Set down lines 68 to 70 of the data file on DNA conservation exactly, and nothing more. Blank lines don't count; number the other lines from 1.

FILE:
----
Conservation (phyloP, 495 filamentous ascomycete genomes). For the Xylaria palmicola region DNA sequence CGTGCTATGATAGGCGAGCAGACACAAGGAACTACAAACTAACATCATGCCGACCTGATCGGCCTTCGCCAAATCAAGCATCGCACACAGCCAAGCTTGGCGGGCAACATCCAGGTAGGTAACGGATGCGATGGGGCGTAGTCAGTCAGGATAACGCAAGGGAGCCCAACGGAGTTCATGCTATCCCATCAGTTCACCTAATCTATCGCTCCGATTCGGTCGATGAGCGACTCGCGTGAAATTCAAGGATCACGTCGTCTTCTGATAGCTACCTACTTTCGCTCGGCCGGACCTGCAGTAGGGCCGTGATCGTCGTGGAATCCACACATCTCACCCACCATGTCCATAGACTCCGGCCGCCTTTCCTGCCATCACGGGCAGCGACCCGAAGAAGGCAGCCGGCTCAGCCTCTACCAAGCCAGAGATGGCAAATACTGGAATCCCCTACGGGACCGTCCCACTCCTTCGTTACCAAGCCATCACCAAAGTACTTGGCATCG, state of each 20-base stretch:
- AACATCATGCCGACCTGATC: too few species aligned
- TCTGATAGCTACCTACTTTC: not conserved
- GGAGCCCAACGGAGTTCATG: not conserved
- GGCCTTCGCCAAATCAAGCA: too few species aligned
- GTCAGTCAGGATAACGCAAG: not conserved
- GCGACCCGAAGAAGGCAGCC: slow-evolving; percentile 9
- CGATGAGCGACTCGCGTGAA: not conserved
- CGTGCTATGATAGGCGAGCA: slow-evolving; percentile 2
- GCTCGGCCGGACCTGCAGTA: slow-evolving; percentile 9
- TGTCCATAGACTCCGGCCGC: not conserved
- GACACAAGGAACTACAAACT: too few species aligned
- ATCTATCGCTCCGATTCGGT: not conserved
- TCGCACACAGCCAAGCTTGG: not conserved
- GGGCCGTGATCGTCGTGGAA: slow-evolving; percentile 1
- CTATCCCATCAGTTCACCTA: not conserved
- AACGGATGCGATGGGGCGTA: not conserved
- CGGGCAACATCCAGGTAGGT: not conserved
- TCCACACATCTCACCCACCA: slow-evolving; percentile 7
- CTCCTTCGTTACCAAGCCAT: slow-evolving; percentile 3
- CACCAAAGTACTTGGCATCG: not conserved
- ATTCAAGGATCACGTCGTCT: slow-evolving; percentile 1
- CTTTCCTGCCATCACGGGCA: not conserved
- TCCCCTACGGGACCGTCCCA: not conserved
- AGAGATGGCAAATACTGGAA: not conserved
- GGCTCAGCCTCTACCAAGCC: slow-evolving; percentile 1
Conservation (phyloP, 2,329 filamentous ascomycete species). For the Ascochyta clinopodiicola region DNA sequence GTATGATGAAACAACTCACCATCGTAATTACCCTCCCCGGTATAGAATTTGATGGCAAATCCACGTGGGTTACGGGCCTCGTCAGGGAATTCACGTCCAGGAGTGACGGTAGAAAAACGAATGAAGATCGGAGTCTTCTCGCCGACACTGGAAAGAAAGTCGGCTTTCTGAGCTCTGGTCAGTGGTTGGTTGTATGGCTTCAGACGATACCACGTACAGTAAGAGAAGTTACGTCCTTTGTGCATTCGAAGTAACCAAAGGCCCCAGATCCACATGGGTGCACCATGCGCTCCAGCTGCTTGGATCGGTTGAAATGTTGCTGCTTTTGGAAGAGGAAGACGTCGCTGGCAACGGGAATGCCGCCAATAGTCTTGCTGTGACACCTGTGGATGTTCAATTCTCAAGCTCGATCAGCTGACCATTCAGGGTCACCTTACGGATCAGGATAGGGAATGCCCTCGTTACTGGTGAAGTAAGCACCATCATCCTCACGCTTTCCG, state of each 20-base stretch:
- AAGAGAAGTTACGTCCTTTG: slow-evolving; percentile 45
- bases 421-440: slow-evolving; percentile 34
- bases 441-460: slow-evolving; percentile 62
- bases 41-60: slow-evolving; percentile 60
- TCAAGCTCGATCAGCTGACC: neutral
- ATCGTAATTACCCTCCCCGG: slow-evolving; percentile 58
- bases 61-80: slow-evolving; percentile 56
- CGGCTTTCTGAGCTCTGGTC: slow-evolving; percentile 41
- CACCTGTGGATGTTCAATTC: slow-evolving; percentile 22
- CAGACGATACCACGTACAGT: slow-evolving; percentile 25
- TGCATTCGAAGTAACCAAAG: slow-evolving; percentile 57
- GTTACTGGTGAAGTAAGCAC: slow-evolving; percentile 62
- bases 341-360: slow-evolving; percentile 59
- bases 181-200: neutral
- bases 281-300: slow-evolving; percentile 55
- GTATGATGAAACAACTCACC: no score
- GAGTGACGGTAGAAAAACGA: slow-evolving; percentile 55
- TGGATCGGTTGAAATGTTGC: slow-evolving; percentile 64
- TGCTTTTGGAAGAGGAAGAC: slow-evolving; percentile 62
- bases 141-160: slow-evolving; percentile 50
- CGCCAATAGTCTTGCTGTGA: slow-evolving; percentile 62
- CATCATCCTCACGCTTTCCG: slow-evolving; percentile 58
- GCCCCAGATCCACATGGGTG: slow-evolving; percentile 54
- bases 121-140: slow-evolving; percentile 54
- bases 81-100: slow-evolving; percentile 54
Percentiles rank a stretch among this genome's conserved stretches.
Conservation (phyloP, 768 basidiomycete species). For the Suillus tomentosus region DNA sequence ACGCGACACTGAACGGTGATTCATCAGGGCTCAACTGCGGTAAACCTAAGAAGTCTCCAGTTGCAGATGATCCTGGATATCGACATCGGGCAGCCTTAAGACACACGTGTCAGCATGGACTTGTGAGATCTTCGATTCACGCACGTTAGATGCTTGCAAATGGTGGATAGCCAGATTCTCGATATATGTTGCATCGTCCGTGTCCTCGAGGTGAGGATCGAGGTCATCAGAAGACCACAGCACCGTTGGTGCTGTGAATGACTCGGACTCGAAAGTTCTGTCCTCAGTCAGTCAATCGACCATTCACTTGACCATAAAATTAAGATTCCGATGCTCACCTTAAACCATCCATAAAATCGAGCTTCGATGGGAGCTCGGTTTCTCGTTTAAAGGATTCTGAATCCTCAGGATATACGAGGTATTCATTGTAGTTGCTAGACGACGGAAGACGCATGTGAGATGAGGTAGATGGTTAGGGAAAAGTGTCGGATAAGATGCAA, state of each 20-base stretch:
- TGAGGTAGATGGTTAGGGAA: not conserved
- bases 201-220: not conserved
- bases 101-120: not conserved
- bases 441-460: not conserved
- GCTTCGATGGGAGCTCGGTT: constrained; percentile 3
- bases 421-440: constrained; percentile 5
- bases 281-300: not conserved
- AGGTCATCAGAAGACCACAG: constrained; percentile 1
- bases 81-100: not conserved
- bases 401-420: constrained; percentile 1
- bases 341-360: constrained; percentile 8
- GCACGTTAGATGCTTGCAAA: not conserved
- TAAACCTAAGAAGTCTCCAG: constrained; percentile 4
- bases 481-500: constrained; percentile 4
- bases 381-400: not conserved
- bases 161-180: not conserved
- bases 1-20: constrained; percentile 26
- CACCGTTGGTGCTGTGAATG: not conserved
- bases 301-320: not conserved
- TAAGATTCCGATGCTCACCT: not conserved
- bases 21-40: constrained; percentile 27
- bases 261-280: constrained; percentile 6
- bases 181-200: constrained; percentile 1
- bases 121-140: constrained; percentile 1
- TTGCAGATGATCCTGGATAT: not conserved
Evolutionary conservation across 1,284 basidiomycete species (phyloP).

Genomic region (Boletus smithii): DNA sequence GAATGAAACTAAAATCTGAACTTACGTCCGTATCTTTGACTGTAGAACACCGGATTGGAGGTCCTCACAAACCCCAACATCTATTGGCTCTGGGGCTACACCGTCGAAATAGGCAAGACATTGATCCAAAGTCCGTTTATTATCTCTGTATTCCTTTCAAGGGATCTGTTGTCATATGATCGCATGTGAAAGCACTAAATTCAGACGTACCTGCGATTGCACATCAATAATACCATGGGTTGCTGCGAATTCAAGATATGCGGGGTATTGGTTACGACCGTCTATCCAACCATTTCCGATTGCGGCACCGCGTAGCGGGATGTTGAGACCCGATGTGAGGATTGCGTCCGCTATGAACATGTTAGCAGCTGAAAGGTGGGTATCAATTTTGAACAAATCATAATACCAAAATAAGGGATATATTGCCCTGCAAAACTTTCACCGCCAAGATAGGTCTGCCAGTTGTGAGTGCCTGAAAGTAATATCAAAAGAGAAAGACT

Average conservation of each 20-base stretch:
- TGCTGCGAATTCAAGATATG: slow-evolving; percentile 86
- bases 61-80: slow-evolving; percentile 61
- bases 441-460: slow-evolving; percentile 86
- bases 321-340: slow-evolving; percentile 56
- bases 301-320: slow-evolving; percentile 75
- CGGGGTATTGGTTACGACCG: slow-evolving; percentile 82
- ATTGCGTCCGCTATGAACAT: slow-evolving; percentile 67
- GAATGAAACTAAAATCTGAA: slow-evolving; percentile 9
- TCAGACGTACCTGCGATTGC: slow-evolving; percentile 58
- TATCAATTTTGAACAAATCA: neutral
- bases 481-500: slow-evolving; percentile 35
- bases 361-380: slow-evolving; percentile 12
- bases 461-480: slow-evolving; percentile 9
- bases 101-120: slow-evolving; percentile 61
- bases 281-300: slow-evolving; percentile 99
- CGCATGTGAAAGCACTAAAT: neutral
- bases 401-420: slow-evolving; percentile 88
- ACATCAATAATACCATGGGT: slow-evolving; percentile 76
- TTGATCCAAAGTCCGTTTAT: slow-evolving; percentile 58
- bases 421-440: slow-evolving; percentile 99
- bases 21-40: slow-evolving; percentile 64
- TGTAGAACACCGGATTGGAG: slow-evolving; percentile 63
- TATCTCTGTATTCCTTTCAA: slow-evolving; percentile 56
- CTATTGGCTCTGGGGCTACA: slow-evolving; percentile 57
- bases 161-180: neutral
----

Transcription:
- bases 481-500: constrained; percentile 4
- bases 381-400: not conserved
- bases 161-180: not conserved